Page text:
DEAR READERS: Proper preventive health care for our dogs and cats entails more than providing good nutrition; a safe, stress-free and clean environment; the satisfaction of behavioral needs; and a caring and understanding primary caregiver. It must include an annual wellness exam by a veterinarian, a key factor emphasized by the American Veterinary Medical Association and the American Animal Hospital Association responding to a decadelong decline in the utilization of veterinary care. But too many primary caregivers fish for animal health and behavior answers on the Internet -- including on my own website -- and in the process could put their animals at risk, especially when an annual veterinary examination has not been done.
I applaud people assuming more responsibility for their own and their animals' preventive health care. It's true that I berate some veterinary health care providers in my books for overprescribing vaccinations, anti-flea drugs and special prescription diets, and for performing questionable diagnostic tests, all of which add to the costs of a wellness exam. However, there is no better person than a veterinarian to advise, on an annual basis after a full physical examination and basic blood panel evaluation, if you are on the right track with maintaining your animal companion's health and well-being.
Make the wellness exam part of the needed annual blood test for heartworm prior to resuming post-winter preventive medication; this exam should evaluate kidney and liver function, blood glucose and other essential health indicators. A visit to the veterinarian is stressful, especially for cats, and I am encouraged by the increasing number of veterinarians doing house calls and in-home wellness exams. This is also of great help to the elderly and the homebound.
An annual wellness exam may reveal neglected dental issues, early signs of kidney failure, heart disease or endocrine dysfunction, and you can nip the problem in the bud -- ultimately saving animals from considerable suffering, pain and distress.
DEAR DR. FOX: Our two wonderful female miniature longhaired dachshunds just turned 7 years old in July, and every year at their annual checkup, our veterinarian wants them to have their teeth cleaned. Unfortunately, that means sedation, and since our other two dogs (a female dachshund mix and a female poodle-Chihuahua mix) "contracted" congestive heart failure within months of being sedated for their teeth cleaning and then passed away within a year, we are vehemently against having our dogs sedated.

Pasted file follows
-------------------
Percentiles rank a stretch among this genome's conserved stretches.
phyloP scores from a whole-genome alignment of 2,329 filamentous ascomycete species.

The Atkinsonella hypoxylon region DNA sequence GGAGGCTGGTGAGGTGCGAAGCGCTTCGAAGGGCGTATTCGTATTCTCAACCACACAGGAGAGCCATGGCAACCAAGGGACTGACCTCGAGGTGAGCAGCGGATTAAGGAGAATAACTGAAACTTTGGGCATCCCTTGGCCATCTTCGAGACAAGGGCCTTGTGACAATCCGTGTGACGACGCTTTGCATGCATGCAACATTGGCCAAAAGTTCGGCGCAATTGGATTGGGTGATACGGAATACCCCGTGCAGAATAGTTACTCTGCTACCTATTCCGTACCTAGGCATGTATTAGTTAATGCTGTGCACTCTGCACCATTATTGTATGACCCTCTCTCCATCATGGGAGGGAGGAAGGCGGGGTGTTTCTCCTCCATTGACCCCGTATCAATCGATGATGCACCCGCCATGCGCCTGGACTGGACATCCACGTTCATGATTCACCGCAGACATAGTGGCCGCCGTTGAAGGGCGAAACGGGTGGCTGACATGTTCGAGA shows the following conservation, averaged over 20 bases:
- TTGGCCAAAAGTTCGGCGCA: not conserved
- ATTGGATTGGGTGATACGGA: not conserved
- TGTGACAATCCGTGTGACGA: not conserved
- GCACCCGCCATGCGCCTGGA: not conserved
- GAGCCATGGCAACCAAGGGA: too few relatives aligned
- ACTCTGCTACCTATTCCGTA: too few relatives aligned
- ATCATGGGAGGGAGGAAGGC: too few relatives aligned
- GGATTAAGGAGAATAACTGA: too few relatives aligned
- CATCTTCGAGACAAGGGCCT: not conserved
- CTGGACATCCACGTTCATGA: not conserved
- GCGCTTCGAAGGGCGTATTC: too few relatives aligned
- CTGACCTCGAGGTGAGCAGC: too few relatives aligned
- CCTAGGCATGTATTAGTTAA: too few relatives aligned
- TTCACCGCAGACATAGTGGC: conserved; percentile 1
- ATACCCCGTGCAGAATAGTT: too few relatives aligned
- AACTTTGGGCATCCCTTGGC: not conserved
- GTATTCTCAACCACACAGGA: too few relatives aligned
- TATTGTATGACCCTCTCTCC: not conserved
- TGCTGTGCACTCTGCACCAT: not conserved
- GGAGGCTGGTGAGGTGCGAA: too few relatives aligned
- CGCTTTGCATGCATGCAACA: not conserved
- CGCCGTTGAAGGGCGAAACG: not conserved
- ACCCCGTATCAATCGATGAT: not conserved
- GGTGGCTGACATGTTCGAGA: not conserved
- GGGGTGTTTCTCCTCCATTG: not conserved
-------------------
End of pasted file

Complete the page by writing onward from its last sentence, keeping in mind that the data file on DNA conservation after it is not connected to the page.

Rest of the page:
We brush their teeth every other day and give them fresh carrots and occasional Greenies to help with tartar. Unfortunately, working full-time, we end up not getting them brushed on a daily basis, which we know is preferable.
The vet continues to almost harass us every year to have their teeth cleaned by their office. We are not against teeth cleaning; we are against having them be sedated to have it done. When we brush their teeth, they give us a hard time, but it is nothing that we cannot handle.
Now our family is in search of a veterinarian or veterinary dentist who will perform a dental cleaning without sedation. Do you know if such a thing is possible? We are due to take our dogs to the vet at the end of the month, and I know she will give us a hard time about bringing them back in for a dental cleaning. -- L.K., Alexandria, Virginia
DEAR L.K.: I hear from many readers whose veterinarians are insisting on sedating, even anesthetizing, their dogs and cats for routine dental cleaning (scaling tartar as needed) and oral examination. Other veterinarians are doing the treatment simply with an assistant providing safe and effective physical restraint. For animals with diagnosed or possible heart disease, mild sedation to reduce the fear associated with being restrained and the violent escape response that may then be triggered may be necessary.
Many veterinarians promoting preventive health care are prescribing VetzLife oral care spray or gel to help keep their clients' animals' teeth and gums healthy. As a routine application, this is easier than daily brushing. It is also for use for a few days prior to dental work being done in cases where tooth extractions are needed. Also available at lower potency from Petzlife, this formula helps reduce oral infection and inflammation. For details, visit Petzlife.com. To find a holistic veterinarian in your area who does not use general anesthetics for routine dental work, visit holisticvetlist.com
(Send all mail to firstname.lastname@example.org or to Dr. Michael Fox in care of Universal Uclick, 1130 Walnut St., Kansas City, MO 64106. The volume of mail received prohibits personal replies, but questions and comments of general interest will be discussed in future columns.
Visit Dr. Fox's website at DrFoxVet.com.)